Kara Swisher

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New Miramax CEO Lang Talks Digital Options for Movie Company

While the news has been be out there for a month, Miramax officially confirmed this morning that former News Corp. exec Mike Lang was named CEO of the Hollywood movie company.

What will be interesting about that for digital content players will be to see exactly what the man who was deeply involved in deals to buy the Myspace social networking site and also create the Hulu premium video service will do with Miramax’s rich trove of more than 700 award-winning films, including “Shakespeare in Love” and “Pulp Fiction,” in its movie library.

Lang left his post as EVP of business development and strategy at Fox Entertainment, including its film studio, broadcast network, sports and cable channel, earlier this year.

BoomTown spoke to him last night about his new job, which came after he advised the group that finally won Miramax–Filmyard Holdings.

“We are trying to take this company to the next level by exploring not only our traditional options, but our digital ones,” he said.

Miramax will not be aggressive in making new movies, but in taking advantage of the sequel rights it has to a number of hits, as well as the existing movies, which include four of the last 15 Best Picture Oscar winners.

“Our strategy is still emerging, but we want to exploit our assets in a variety of ways,” said Lang, who noted that could include everything from subscription deals with online video services, such as Netflix and Amazon, to digital content lockers in the cloud.

“We want people to be able to access our content across multiple medias,” he said. “We’ll take any payment, of course, but we also have to be smart about how we do these things.”

Lang, who has always had a foot in both worlds, said he thinks that digital media could develop similarly to the way traditional media has.

“There is no reason to think that digital will not emulate older media, with different windows in which subscribers watch content,” he said.

But, said Lang, he also thinks there is still life in physical media, such as Blu-ray players.

Since the deal just closed with former Miramax owner Disney, there are no employees yet for the Santa Monica, Calif.-based company.

But once he staffs up, Langs said he hopes to present a different picture of Hollywood to the digerati than the more typical wary hostility.

“Our goal really is we want to send a signal that we are a different company,” said Lang. “Not only about digital, but in being an innovative company.”

Here is the official press release about Lang:


SANTA MONICA, CA–December 8, 2010–Miramax today announced that Michael Lang has been appointed chief executive officer, effective immediately. Lang will be based at the new Miramax headquarters in Santa Monica and will oversee the renowned Miramax film library, which was acquired by Filmyard Holdings on December 3, 2010.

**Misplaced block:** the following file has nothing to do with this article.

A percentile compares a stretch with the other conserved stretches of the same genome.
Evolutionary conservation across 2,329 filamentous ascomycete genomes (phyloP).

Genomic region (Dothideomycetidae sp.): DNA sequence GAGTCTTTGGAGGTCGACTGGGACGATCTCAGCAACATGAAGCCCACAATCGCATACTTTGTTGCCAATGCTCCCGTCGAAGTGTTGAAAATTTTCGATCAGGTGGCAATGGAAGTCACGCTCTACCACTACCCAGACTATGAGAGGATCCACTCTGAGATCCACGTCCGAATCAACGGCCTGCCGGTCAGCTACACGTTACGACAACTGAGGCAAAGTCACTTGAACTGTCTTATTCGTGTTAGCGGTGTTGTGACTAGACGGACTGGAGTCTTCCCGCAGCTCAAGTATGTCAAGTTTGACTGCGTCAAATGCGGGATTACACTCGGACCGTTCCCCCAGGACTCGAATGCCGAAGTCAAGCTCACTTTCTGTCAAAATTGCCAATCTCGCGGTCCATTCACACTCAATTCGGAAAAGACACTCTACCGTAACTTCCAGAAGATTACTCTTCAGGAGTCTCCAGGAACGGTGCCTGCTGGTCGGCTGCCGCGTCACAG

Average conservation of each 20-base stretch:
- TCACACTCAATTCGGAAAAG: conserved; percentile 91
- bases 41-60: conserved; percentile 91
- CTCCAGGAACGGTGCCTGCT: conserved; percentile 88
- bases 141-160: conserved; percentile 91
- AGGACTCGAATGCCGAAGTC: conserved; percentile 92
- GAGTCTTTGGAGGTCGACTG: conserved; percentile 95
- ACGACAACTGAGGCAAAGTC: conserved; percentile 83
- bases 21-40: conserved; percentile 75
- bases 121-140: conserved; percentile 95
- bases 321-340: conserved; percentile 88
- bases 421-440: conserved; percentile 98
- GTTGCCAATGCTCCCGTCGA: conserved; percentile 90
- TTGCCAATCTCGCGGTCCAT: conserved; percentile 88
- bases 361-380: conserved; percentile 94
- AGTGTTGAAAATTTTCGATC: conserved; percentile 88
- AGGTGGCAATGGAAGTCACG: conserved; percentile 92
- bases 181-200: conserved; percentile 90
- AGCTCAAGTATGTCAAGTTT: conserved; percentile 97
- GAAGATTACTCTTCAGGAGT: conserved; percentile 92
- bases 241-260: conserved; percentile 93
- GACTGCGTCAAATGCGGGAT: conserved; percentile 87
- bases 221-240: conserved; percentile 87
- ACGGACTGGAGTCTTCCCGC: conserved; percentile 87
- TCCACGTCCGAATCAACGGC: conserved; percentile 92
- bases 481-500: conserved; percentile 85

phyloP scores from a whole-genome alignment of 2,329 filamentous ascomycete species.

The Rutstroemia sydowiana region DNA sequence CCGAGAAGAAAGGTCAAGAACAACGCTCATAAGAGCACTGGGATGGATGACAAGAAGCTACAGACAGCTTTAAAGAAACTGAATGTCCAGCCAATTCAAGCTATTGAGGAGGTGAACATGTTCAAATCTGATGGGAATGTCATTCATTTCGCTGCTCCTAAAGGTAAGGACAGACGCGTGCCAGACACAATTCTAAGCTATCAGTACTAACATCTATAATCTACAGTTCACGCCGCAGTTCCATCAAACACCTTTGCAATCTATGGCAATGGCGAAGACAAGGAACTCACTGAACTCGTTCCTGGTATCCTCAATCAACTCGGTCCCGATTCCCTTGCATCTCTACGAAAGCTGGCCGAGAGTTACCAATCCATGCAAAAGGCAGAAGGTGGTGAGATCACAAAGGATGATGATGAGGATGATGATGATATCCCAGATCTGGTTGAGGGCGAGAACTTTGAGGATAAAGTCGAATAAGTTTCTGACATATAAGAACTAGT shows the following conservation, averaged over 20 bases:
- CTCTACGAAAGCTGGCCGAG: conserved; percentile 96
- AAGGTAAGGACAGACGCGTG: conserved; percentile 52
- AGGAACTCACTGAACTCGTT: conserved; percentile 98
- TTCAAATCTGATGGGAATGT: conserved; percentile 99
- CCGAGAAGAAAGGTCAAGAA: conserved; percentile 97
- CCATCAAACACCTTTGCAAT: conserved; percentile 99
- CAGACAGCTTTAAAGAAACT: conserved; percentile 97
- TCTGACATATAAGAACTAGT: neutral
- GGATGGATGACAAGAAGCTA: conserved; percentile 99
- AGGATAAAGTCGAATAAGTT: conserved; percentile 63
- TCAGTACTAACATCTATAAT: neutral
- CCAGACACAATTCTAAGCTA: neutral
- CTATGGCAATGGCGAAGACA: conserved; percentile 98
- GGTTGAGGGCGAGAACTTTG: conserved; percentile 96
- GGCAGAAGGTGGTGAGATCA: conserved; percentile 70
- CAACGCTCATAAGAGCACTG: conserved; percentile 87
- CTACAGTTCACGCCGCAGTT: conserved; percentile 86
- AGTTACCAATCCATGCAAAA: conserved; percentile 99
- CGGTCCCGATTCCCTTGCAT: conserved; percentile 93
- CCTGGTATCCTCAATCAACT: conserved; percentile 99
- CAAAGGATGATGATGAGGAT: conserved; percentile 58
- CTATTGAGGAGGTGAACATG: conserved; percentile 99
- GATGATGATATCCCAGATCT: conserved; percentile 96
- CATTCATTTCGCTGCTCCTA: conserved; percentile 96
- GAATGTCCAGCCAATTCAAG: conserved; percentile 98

“I have known and worked closely with Mike for almost 20 years and have always respected his talents,” said Richard Nanula, chairman of Miramax and a principal at Colony Capital. “We are confident that he is the right person to lead Miramax in its next phase of growth.”

“I have always admired the Miramax library, which includes many respected titles and award-winning films,” said Lang. “Based on the quality of these assets, I believe bringing new life to this library–by working with traditional and new partners–will be an exciting and unprecedented story of growth and innovation. I am honored by this opportunity, and I look forward to working with my partners as we build a new kind of media company.”

Lang, 45, most recently served as a consultant to Filmyard in its acquisition of Miramax. Prior to that, he was EVP, Business Development and Strategy at Fox Entertainment, responsible for strategic initiatives across News Corp.’s entertainment assets, including Fox’s film studio, broadcast network, sports and cable channels. Lang played key roles in the acquisition of MySpace and the formation of the MySpace Music joint venture, and he led the creation of Hulu, with major broadcast partners. In addition, Lang was involved in Fox’s mobile, digital and video game initiatives. He joined Fox in 2004.

Prior to Fox, Lang served as a consultant on media-related investments. In the late ’90s, he was a founding executive of Z.com. Lang began his career at The Walt Disney Company in Strategic Planning. Lang earned his MBA with high distinction at Harvard Business School and he holds a Bachelor of Arts degree from Claremont McKenna College.

(Full disclosure: News Corp. owns Dow Jones, which owns this site.)

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